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Systemic drug-related intertriginous and flexural exanthema (SDRIFE)

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Systemic drug-related intertriginous and flexural exanthema (SDRIFE)
Sarina B Elmariah MD PhD, Wang Cheung MD, Nadia Wang MD, Hideko Kamino MD, Miriam K Pomeranz MD
Dermatology Online Journal 15 (8): 3

Department of Dermatology, New York University


A 72-year-old man with a history of metastatic melanoma presented with a two-day history of erythematous and edematous plaques, with scattered bullae on the neck, chest, axillae, and inguinal and gluteal folds, which began five days after infusion of an experimental drug. The clinical and histopathologic findings were consistent with systemic drug-related intertriginous and flexural exanthema (SDRIFE), which is an uncommon drug reaction that results in symmetric erythema that affects the buttocks, groin, and/or thighs as well other flexural folds. The clinical manifestations of SDRIFE are highly characteristic and include distinctive primary cutaneous lesions with a specific distribution and course; however, heterogeneity exists with respect to histopathologic features, skin test results, and in vitro investigations. The exact mechanism of SDRIFE remains unknown but is thought to result from a type IV delayed hypersensitivity immune response. Treatment is symptomatic and includes topical or oral glucocorticoids.

Figure 1Figure 2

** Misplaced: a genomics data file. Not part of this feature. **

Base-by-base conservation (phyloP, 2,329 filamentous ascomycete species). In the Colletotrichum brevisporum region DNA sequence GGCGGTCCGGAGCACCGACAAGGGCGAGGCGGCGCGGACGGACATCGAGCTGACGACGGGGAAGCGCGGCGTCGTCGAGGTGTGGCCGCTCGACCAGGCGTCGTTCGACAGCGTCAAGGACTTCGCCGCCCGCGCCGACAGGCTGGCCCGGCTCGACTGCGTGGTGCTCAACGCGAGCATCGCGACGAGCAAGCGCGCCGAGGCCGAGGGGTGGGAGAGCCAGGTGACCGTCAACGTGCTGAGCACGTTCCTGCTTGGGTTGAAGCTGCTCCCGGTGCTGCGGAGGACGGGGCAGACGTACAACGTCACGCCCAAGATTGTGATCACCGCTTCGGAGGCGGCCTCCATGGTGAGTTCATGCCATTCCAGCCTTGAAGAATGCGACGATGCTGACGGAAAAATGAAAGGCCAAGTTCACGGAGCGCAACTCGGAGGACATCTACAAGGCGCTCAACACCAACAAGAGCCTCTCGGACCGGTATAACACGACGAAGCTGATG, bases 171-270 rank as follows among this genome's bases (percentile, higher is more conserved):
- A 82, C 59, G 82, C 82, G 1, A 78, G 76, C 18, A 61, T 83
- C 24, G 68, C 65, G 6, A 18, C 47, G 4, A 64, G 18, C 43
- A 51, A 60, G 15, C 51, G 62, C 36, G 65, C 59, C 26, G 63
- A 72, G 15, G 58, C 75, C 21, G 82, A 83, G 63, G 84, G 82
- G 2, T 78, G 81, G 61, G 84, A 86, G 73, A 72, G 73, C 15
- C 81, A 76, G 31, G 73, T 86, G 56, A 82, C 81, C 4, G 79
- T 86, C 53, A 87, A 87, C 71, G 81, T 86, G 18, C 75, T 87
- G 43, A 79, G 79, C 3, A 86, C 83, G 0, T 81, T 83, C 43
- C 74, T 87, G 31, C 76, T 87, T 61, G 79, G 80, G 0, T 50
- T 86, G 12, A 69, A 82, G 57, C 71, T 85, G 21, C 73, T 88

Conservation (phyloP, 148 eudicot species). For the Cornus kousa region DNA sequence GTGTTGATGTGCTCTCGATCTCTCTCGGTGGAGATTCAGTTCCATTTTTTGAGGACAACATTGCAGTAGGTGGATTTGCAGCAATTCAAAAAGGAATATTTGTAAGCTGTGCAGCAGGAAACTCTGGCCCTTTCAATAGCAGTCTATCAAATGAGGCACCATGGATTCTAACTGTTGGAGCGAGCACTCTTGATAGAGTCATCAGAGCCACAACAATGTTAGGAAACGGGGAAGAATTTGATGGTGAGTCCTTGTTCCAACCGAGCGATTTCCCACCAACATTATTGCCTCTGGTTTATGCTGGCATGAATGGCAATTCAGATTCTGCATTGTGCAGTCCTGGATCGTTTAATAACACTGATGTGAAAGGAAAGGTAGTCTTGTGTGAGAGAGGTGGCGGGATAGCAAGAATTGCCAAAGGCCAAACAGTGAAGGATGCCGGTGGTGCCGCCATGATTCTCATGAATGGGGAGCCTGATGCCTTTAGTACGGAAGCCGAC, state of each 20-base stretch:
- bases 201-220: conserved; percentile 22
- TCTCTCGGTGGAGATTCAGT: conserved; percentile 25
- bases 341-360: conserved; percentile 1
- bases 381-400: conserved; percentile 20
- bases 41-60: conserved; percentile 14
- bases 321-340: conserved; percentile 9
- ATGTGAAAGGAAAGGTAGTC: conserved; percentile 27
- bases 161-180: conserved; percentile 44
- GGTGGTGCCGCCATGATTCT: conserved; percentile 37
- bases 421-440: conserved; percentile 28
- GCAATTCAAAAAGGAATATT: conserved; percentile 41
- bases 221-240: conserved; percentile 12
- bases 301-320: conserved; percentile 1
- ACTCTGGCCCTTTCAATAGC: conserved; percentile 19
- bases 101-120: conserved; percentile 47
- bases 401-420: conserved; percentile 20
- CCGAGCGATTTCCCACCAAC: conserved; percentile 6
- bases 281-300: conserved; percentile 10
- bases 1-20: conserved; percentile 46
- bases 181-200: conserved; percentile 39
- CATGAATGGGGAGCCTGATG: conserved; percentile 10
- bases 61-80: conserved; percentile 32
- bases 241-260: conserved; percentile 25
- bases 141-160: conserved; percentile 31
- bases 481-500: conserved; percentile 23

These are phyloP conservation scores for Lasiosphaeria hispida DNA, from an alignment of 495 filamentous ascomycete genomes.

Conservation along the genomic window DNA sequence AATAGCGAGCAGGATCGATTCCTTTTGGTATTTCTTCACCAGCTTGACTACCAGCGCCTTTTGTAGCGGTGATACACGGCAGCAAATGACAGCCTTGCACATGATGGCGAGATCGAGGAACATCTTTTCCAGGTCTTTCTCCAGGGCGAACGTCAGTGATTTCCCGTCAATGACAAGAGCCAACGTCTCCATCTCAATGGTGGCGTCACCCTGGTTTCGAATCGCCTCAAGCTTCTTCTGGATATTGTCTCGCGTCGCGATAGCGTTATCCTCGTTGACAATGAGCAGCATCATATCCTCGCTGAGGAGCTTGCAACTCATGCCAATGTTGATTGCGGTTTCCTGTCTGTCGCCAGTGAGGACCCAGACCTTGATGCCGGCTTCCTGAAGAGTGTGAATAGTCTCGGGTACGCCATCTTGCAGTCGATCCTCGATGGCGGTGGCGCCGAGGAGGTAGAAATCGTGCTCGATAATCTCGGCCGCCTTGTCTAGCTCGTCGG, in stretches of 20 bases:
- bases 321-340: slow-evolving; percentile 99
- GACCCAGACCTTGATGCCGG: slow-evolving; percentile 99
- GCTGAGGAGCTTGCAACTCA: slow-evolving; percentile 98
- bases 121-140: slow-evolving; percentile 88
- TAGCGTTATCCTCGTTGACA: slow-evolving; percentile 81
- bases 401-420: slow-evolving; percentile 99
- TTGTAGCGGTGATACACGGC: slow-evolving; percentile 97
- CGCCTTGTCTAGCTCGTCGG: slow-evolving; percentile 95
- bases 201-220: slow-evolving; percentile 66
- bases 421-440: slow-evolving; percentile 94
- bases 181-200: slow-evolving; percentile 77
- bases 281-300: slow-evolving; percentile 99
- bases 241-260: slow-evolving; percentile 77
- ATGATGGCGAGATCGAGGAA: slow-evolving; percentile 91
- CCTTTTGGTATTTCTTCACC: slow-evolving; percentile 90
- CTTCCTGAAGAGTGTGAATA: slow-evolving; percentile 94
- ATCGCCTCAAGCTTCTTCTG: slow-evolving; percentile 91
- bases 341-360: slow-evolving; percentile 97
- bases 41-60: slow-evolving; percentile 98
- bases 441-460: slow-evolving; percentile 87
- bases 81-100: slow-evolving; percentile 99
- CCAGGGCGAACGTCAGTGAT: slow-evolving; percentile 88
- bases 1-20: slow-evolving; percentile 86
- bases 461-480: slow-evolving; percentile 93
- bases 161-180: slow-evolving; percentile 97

A 72-year-old man was hospitalized at New York University Langone Medical Center in August, 2008, with a two-day history of subjective fevers and an erythematous eruption on his neck, chest, antecubital fossae, axillae, and inguinal and gluteal folds. He had received his first infusion of CR011-vcMMAE, which is an experimental monoclonal antibody-Auristatin E conjugate, for treatment of metastatic melanoma seven days prior to the onset of his symptoms. Over the course of 18 hours, the patient developed intense pruritus, erythema, and bullae in the affected areas. He denied skin tenderness or involvement of the oral, ocular, genital, or perianal skin. He was evaluated by the Dermatology Service during his hospitalization, and biopsy specimens were obtained from the left axilla and left inguinal fold. The patient was treated with topical glucocorticoids and antihistamines, with partial resolution of the eruption over two to three weeks. He subsequently has received infusions of CR011-vcMMAE with recurrence of the eruption, which was attenuated by the use of methylprednisolone and anti-histamines administered before and after infusions.